Here’s a collection of murals and canvases from street artist L7m (previously) who paints interpretations of birds that morph from realistic into more abstract strokes of spray paint and explosions of color. Included here are a number of pieces from Spain, Portugal, and his native Brazil over the last few months. You can see much more here.
Since 2001, artist and illustrator David Zinn has stalked the streets of Ann Arbor, Michigan, creating temporary illustrations with chalk and charcoal. Zinn improvises each piece on the spot and makes use of found objects, street fixtures, and stairsteps to create trompe l’oeil illusions. These are some of our favorite pieces from the last few months, but you can see plenty more on Facebook and in his 2013 book Lost & Unfounded: Street Art by David Zinn. All photos courtesy the artist. (via Street Art Utopia)
About 3 months ago photographer Dan Tobin Smith set up a website to ask the public to donate kipple: junk that was lying around their house. “It’s time to free yourself of the pointless or unused objects in your life,” read the plea. “Give them a purpose as part of Dan Tobin Smith’s installation for the London Design Festival 2014.”
Sure enough, the donations began coming in and in no time at all Smith had enough junk on his hands to create a sprawling installation that filled an entire floor and mezzanine, “carpeting 200-square-metres with a dense, precise, chromatically-themed arrangement of thousands of objects.” The objects are so carefully placed that gradients seem to blend together seamlessly.
The fictional word Kipple was coined by science fiction writer Philip K Dick. Kipple appears in his 1968 novel “Do Androids Dream of Electric Sheep” (the film adaptation was Blade Runner) and is used to describe useless, pointless stuff that humans accumulate. It served as the inspiration for Smith’s installation “The First Law of Kipple,” which was part of London Design Festival this month. (via Creative Review)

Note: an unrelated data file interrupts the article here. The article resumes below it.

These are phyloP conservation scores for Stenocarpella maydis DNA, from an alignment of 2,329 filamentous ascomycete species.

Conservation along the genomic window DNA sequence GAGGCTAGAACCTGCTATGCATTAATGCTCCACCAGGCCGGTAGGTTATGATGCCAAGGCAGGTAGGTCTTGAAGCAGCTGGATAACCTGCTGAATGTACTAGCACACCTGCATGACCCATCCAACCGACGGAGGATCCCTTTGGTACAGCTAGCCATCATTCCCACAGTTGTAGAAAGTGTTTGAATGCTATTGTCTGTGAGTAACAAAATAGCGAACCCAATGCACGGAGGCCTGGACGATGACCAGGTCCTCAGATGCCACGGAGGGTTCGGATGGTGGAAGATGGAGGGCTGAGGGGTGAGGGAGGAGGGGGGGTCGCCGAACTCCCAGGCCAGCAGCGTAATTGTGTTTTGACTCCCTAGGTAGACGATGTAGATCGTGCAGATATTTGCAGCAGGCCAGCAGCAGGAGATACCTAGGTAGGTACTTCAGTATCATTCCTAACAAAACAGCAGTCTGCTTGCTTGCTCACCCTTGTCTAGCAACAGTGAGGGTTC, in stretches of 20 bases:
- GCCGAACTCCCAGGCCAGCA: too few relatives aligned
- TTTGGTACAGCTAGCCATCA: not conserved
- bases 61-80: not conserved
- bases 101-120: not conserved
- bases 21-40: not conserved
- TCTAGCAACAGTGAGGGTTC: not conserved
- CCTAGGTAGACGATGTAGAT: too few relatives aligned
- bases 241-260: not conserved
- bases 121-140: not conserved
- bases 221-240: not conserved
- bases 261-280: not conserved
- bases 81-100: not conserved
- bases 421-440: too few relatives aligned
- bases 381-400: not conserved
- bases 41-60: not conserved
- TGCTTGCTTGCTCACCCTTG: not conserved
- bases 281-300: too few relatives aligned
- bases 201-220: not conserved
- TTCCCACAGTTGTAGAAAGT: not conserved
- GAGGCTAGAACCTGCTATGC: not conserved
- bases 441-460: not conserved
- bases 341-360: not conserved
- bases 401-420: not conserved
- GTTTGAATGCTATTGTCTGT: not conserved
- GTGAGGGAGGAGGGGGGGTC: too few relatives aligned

Embroidery artist and jeweler Sam P. Gibson creates a wide variety of hand-stitched illustrations from brains and skulls to lips and typography. Her most detailed works are these awesome stitched eyes, many more of which you can see over in this Flickr collection and in her online shop. (via Ghoul Next Door)
In an ongoing series titled “Dreams,” Chinese sculptor Wang Ruilin creates surreal animals that don’t act like animals at all. Their backs, and sometimes their antlers, function as arcs that carry monumental elements of nature like lakes and mountain cliffs. It’s like an animal-version of Noah’s Arc without people. “Leaving individuals behind is painful”, admits the 29-year old sculptor, but it allows us to reduce confusion and see the value and force of life.
Ruilin’s copper sculptures are the result of Eastern classical painting and imagery that’s been combined with past experiences. He recalls a life-changing incident when, at the age of 4 or 5, he encountered a painting of a horse by the artist Xu Beihong. He became obsessed with the vigorous animal and has ever since identified with it. The artist describes his creative process as digging deep into his heart and excavating “works that originally exist from various experiences.”
Ruilin’s “Dreams” series was most recently part of ART Beijing earlier this year. You can see more of his work on his website or follow him on Behance.
Socialdoe provides a simple and effective way to present your projects and passions. Built for creative professionals including designers, photographers, and musicians, SocialDoe’s portfolios provides all the tools you need to present and add an extra shine to your work.
Their custom-branded interface is designed to seamlessly present an array of media, including photos, videos, and gifs, and can consolidate social media profiles and ecommerce sites into one easy to share profile.Whether you’re looking to market yourself to potential employers, network, or organize projects with friends and collaborators, SocialDoe will serve to spotlight your talent.
Sign up and discover the extraordinary portfolios at socialdoe.com.
This fantastic set of paper insects was created from reclaimed paper by Belgium-based ad agency Soon for paper company IGEPA Benelux. The critters are part of a visual language used in a brochure advertising a new line of recycled paper. You can watch the entire Soon team toiling away on the project in this making of video. (via Lustik)